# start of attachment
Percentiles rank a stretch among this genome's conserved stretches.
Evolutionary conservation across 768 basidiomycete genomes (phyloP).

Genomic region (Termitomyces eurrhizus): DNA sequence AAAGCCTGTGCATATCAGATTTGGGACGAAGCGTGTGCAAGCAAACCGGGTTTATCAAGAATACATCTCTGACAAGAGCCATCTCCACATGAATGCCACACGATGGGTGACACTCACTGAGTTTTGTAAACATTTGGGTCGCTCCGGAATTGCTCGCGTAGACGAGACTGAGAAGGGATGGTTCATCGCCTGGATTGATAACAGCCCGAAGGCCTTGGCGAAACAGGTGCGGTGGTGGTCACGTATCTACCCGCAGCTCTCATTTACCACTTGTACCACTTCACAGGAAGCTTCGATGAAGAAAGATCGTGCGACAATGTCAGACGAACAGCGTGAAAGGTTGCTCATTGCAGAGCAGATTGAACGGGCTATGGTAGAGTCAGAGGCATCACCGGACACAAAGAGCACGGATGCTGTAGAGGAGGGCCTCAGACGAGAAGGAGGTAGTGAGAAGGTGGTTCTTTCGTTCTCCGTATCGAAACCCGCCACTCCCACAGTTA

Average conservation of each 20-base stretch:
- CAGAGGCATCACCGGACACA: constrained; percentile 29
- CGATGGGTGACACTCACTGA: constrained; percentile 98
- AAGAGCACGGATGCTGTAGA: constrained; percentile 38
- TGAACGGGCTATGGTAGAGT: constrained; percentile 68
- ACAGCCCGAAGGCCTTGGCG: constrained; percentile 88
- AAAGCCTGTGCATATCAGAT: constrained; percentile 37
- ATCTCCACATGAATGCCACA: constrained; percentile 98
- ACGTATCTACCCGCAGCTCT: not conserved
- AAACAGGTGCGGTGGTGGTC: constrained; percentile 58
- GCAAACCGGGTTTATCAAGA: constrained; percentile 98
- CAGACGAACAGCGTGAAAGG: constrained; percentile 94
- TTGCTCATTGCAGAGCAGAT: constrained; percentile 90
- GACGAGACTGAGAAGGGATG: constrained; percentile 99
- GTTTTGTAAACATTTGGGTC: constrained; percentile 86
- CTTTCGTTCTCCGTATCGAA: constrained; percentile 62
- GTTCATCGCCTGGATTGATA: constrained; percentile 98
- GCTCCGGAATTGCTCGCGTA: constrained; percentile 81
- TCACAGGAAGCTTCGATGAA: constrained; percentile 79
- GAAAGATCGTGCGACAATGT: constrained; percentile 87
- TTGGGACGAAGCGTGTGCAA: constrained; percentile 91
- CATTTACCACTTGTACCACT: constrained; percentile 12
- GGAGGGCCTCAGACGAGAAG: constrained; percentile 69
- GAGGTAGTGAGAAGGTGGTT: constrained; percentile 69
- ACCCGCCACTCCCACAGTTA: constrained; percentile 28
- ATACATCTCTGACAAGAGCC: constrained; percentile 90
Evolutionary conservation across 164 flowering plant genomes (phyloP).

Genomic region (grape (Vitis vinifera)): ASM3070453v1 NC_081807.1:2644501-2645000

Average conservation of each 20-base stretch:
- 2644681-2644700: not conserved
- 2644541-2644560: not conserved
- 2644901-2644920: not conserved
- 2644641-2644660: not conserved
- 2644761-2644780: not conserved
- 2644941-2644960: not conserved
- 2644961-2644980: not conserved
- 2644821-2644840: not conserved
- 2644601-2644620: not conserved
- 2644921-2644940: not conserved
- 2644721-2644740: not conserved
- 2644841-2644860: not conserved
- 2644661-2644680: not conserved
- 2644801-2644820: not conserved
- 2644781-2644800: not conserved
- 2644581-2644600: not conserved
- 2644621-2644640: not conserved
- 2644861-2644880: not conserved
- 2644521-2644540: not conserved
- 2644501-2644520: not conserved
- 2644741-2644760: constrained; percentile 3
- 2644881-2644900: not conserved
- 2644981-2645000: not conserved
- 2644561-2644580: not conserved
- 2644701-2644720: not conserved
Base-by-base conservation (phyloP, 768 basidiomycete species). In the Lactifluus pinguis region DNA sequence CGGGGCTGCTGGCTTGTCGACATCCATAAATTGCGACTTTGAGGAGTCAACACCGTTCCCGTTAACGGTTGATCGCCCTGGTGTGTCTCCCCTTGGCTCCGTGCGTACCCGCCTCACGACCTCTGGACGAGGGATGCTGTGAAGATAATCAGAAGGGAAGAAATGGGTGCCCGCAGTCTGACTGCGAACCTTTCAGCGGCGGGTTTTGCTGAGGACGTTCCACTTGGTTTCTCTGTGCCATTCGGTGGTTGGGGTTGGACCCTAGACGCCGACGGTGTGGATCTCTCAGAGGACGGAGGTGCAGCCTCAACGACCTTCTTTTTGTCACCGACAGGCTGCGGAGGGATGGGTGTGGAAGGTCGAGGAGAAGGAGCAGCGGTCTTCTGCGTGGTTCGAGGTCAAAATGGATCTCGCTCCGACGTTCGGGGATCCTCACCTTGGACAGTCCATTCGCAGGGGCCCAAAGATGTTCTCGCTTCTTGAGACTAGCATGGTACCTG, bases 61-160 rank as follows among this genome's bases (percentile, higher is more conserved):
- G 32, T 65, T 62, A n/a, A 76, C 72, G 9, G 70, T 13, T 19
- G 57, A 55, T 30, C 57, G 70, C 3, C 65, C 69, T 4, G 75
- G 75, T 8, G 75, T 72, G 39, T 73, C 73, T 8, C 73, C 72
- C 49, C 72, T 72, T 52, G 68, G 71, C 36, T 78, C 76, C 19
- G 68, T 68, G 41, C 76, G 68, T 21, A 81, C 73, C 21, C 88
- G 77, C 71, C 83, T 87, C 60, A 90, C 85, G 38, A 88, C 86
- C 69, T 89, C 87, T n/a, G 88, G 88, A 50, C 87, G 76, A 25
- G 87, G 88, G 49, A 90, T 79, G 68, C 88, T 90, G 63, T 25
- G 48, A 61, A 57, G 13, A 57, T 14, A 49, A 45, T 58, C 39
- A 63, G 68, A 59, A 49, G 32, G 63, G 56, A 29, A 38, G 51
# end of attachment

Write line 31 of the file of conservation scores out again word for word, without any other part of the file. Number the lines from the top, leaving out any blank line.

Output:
Genomic region (grape (Vitis vinifera)): ASM3070453v1 NC_081807.1:2644501-2645000